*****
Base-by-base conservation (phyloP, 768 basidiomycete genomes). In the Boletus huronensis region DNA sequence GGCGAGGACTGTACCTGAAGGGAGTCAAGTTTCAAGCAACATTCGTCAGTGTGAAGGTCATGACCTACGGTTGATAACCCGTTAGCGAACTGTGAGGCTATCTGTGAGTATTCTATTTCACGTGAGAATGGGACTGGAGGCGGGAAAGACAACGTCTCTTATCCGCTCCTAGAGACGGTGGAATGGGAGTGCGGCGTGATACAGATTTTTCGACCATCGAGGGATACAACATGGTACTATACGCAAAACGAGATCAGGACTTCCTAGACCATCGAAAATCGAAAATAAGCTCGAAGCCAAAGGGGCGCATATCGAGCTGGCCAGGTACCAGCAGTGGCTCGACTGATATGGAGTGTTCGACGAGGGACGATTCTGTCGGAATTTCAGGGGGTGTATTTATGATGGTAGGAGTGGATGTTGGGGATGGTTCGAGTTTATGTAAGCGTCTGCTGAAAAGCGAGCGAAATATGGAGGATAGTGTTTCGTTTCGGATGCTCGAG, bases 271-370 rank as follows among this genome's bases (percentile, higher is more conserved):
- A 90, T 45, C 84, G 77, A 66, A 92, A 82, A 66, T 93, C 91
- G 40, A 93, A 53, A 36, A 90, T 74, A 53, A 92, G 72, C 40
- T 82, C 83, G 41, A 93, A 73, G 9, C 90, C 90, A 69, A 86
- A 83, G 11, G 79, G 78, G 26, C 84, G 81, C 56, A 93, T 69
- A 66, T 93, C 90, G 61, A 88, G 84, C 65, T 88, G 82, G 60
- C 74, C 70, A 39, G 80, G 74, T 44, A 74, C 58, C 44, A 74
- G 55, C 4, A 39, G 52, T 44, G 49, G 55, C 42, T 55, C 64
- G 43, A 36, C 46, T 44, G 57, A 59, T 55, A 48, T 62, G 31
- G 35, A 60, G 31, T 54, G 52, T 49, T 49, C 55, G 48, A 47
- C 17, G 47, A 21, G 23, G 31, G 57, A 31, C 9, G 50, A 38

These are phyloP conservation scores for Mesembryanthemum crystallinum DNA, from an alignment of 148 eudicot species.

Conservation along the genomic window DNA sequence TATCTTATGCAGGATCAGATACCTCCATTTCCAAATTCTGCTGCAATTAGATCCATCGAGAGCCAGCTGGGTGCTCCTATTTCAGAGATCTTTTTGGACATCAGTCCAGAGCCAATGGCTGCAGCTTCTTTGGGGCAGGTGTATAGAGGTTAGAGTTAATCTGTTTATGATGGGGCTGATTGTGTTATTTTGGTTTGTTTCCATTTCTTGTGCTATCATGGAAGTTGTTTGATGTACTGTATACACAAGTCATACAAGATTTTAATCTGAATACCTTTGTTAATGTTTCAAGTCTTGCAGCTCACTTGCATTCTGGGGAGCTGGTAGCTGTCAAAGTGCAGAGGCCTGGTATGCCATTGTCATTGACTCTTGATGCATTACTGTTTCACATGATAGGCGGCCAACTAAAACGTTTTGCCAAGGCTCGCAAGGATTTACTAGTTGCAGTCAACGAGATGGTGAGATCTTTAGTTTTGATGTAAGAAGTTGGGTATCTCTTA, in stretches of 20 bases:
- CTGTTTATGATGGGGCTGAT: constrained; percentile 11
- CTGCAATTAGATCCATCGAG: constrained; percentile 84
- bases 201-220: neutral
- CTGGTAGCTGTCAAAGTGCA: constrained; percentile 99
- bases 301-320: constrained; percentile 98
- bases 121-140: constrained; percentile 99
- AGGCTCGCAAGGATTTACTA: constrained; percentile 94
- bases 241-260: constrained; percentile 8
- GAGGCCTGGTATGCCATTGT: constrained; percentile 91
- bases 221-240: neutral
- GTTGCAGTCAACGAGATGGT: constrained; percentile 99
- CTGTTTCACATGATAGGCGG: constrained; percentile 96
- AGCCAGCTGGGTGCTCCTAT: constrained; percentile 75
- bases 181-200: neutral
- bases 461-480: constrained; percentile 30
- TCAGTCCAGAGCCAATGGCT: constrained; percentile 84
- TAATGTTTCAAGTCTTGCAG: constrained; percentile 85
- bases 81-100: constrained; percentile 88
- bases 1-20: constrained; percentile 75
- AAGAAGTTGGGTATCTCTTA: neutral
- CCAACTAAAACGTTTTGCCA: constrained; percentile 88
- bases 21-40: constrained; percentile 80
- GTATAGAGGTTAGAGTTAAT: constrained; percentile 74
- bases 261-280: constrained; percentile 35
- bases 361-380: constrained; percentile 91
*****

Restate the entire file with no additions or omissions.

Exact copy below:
Base-by-base conservation (phyloP, 768 basidiomycete genomes). In the Boletus huronensis region DNA sequence GGCGAGGACTGTACCTGAAGGGAGTCAAGTTTCAAGCAACATTCGTCAGTGTGAAGGTCATGACCTACGGTTGATAACCCGTTAGCGAACTGTGAGGCTATCTGTGAGTATTCTATTTCACGTGAGAATGGGACTGGAGGCGGGAAAGACAACGTCTCTTATCCGCTCCTAGAGACGGTGGAATGGGAGTGCGGCGTGATACAGATTTTTCGACCATCGAGGGATACAACATGGTACTATACGCAAAACGAGATCAGGACTTCCTAGACCATCGAAAATCGAAAATAAGCTCGAAGCCAAAGGGGCGCATATCGAGCTGGCCAGGTACCAGCAGTGGCTCGACTGATATGGAGTGTTCGACGAGGGACGATTCTGTCGGAATTTCAGGGGGTGTATTTATGATGGTAGGAGTGGATGTTGGGGATGGTTCGAGTTTATGTAAGCGTCTGCTGAAAAGCGAGCGAAATATGGAGGATAGTGTTTCGTTTCGGATGCTCGAG, bases 271-370 rank as follows among this genome's bases (percentile, higher is more conserved):
- A 90, T 45, C 84, G 77, A 66, A 92, A 82, A 66, T 93, C 91
- G 40, A 93, A 53, A 36, A 90, T 74, A 53, A 92, G 72, C 40
- T 82, C 83, G 41, A 93, A 73, G 9, C 90, C 90, A 69, A 86
- A 83, G 11, G 79, G 78, G 26, C 84, G 81, C 56, A 93, T 69
- A 66, T 93, C 90, G 61, A 88, G 84, C 65, T 88, G 82, G 60
- C 74, C 70, A 39, G 80, G 74, T 44, A 74, C 58, C 44, A 74
- G 55, C 4, A 39, G 52, T 44, G 49, G 55, C 42, T 55, C 64
- G 43, A 36, C 46, T 44, G 57, A 59, T 55, A 48, T 62, G 31
- G 35, A 60, G 31, T 54, G 52, T 49, T 49, C 55, G 48, A 47
- C 17, G 47, A 21, G 23, G 31, G 57, A 31, C 9, G 50, A 38

These are phyloP conservation scores for Mesembryanthemum crystallinum DNA, from an alignment of 148 eudicot species.

Conservation along the genomic window DNA sequence TATCTTATGCAGGATCAGATACCTCCATTTCCAAATTCTGCTGCAATTAGATCCATCGAGAGCCAGCTGGGTGCTCCTATTTCAGAGATCTTTTTGGACATCAGTCCAGAGCCAATGGCTGCAGCTTCTTTGGGGCAGGTGTATAGAGGTTAGAGTTAATCTGTTTATGATGGGGCTGATTGTGTTATTTTGGTTTGTTTCCATTTCTTGTGCTATCATGGAAGTTGTTTGATGTACTGTATACACAAGTCATACAAGATTTTAATCTGAATACCTTTGTTAATGTTTCAAGTCTTGCAGCTCACTTGCATTCTGGGGAGCTGGTAGCTGTCAAAGTGCAGAGGCCTGGTATGCCATTGTCATTGACTCTTGATGCATTACTGTTTCACATGATAGGCGGCCAACTAAAACGTTTTGCCAAGGCTCGCAAGGATTTACTAGTTGCAGTCAACGAGATGGTGAGATCTTTAGTTTTGATGTAAGAAGTTGGGTATCTCTTA, in stretches of 20 bases:
- CTGTTTATGATGGGGCTGAT: constrained; percentile 11
- CTGCAATTAGATCCATCGAG: constrained; percentile 84
- bases 201-220: neutral
- CTGGTAGCTGTCAAAGTGCA: constrained; percentile 99
- bases 301-320: constrained; percentile 98
- bases 121-140: constrained; percentile 99
- AGGCTCGCAAGGATTTACTA: constrained; percentile 94
- bases 241-260: constrained; percentile 8
- GAGGCCTGGTATGCCATTGT: constrained; percentile 91
- bases 221-240: neutral
- GTTGCAGTCAACGAGATGGT: constrained; percentile 99
- CTGTTTCACATGATAGGCGG: constrained; percentile 96
- AGCCAGCTGGGTGCTCCTAT: constrained; percentile 75
- bases 181-200: neutral
- bases 461-480: constrained; percentile 30
- TCAGTCCAGAGCCAATGGCT: constrained; percentile 84
- TAATGTTTCAAGTCTTGCAG: constrained; percentile 85
- bases 81-100: constrained; percentile 88
- bases 1-20: constrained; percentile 75
- AAGAAGTTGGGTATCTCTTA: neutral
- CCAACTAAAACGTTTTGCCA: constrained; percentile 88
- bases 21-40: constrained; percentile 80
- GTATAGAGGTTAGAGTTAAT: constrained; percentile 74
- bases 261-280: constrained; percentile 35
- bases 361-380: constrained; percentile 91